Nevada in the USA – with a multiethnic population that makes a living from tourism and mining. For several election years, Nevada has been developing into a blue state.
- Nevada is a US state with large desert areas.
- Nevada is known for Las Vegas and Area 51.
- Unlike in other US states, there is no white majority in Nevada.
Carson City – The desert state of Nevada in the western United States is best known for the gambling metropolis Las Vegas and the legendary Area 51 of the US military. Large parts of the state are considered a restricted military area. Nevada’s capital is Carson City, which is only the sixth largest city in the state by population.
Nevada was named after the Spanish “sierra nevada” – which means “snow-covered mountain range”. In addition, Nevada bears the unofficial nickname “Silver State” because it has rich silver and gold deposits. Most of Nevada is covered by the “Great Basin” – a sparsely populated and arid landscape. In the northwest there are elevations that belong to the foothills of the Sierra Nevada high mountains.
- ABBREVIATIONFINDER.ORG: Overview of state Nevada, including major cities and most commonly used abbreviations of Nevada.
Nevada Foundation and History
Originally the dry and hot area around Nevada belonged to Mexico, which it had to cede to the USA with the “Treaty of Guadalupe Hidalgo” after the end of the Mexican-American War (1846 to 1848). In 1850 the “Utah Territory” was established there, where silver and gold were discovered, which attracted many people.
The foundation of today’s Nevada took place in 1864, when it was named the 36th state of the United States. From 1866 it was enlarged: by the western part of the “Utah Territory” and what is now Clark County. During the Great Depression at the beginning of the 20th century, Nevada allowed gambling and Las Vegas began to gain reputation.
During the Second World War, the US military set up large secret bases in Nevada and carried out atomic bomb tests there from 1951. In addition, the army is testing secret military missiles in Area 51.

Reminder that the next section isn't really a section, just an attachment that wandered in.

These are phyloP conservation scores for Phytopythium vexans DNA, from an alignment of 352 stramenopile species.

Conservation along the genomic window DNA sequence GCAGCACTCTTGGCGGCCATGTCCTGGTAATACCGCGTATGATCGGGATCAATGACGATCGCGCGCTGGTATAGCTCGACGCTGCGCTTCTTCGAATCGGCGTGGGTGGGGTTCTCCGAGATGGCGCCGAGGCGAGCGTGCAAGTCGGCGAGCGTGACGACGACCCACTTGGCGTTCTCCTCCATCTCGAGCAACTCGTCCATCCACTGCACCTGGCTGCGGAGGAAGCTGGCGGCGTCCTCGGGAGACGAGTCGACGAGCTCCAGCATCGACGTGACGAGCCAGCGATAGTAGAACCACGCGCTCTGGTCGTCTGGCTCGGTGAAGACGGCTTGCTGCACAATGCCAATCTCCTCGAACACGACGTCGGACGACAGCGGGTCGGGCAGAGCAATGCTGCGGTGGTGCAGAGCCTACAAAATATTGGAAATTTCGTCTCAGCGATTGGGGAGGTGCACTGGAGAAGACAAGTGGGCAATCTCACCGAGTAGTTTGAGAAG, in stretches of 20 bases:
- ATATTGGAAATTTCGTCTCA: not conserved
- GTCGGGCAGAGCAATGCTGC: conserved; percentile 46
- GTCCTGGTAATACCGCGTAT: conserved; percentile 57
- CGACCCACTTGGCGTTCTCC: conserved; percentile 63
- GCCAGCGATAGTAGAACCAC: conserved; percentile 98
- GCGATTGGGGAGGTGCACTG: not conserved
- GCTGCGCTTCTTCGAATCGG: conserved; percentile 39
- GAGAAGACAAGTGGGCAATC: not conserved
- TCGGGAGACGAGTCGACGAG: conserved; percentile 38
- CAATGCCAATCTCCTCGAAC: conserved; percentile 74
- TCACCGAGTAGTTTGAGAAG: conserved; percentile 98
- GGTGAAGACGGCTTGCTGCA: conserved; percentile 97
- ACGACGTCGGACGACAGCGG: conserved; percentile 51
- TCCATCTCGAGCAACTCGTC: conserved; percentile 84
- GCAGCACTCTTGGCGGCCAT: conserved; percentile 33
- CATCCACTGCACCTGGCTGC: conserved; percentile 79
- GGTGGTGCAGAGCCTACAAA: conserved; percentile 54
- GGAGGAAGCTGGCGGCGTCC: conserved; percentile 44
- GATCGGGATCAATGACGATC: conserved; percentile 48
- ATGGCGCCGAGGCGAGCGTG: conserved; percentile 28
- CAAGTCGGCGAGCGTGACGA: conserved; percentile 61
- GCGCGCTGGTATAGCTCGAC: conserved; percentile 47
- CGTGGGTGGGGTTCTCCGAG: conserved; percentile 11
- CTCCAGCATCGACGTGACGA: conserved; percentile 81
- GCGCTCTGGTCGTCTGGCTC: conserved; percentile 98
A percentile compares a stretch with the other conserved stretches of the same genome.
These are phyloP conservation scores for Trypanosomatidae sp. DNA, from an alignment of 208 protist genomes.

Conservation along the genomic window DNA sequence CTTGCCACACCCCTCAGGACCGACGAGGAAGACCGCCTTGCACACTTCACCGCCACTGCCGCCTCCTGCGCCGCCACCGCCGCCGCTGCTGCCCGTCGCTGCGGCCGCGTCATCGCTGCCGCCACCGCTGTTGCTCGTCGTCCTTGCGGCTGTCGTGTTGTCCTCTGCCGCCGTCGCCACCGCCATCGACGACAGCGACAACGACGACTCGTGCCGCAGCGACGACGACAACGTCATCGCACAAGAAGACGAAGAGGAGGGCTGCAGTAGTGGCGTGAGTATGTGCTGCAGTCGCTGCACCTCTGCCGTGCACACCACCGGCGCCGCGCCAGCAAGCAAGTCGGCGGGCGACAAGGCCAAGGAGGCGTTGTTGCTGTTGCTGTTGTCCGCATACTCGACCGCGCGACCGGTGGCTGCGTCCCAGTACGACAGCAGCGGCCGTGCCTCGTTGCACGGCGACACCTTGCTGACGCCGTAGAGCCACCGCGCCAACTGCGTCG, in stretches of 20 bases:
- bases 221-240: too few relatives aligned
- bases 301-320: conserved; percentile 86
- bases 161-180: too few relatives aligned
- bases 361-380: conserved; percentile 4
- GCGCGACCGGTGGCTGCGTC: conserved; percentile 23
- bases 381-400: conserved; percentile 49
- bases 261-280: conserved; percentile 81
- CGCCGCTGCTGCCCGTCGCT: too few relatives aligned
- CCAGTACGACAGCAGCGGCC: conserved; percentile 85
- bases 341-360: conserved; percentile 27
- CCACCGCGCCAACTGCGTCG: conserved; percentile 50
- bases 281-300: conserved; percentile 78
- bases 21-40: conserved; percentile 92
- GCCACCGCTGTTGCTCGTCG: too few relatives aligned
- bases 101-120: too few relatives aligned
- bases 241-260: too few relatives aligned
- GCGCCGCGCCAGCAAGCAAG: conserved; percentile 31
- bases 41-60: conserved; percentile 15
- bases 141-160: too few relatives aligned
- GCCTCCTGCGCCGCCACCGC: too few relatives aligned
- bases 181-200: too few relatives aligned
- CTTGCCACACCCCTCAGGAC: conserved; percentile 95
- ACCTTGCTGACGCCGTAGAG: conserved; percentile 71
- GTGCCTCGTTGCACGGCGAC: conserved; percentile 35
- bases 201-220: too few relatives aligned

Nevada: Geography and Cities
The US state of Nevada covers an area of 286, 351 square kilometers and borders five other states: Idaho and Oregon in the north, California in the west, Arizona in the southeast and Utah in the east. The border with Arizona is largely a natural one with the Colorado River.
According to COUNTRYAAH.COM, there are several cities in the dry and hot state – these are the six largest based on the number of inhabitants (status: Census 2010):
- Las Vegas(553, 756 inhabitants)
- Henderson (257, 729 inhabitants)
- Reno (225, 221 inhabitants)
- North Las Vegas (216, 961 inhabitants)
- Sparks (90, 264 inhabitants)
- Carson City (55, 274 inhabitants)
Nevada: Population and the Economy
3. 08 million people live in the US state (as of the US Census 2019). Since 2016, Nevada has been a “majority minority state”. That means: There is no white majority of the population living here. In 2010 (US Census 2010) the population was divided as follows:
- Whiteness: 66. 2 percent
- Hispanic: 26. 5 percent
- African American: 8. 1 percent
- Asian Americans including Filipinos: 7. 2 percent
- Indians: 1. 2 percent
- Hawaiians: 0. 6 percent
The economy of Nevada has its emphasis in tourism. Reasons are the good winter sports opportunities with the Sierra Nevada and the liberal gambling laws. The primary sector with mining and livestock farming is of further economic interest.
Nevada: The state’s voting behavior
Compared to the other US states, the elections in Nevada in 2008, 2012 and 2016 were much more democratic. Reasons for this are the high and democratically oriented population of Latinos and the liberal attitude of the urban citizens, for example in Las Vegas.
Previously, Nevada was considered a “swing state” – in which election victory for both Republicans and Democrats is possible. As a result, the results changed again and again in the 20th century.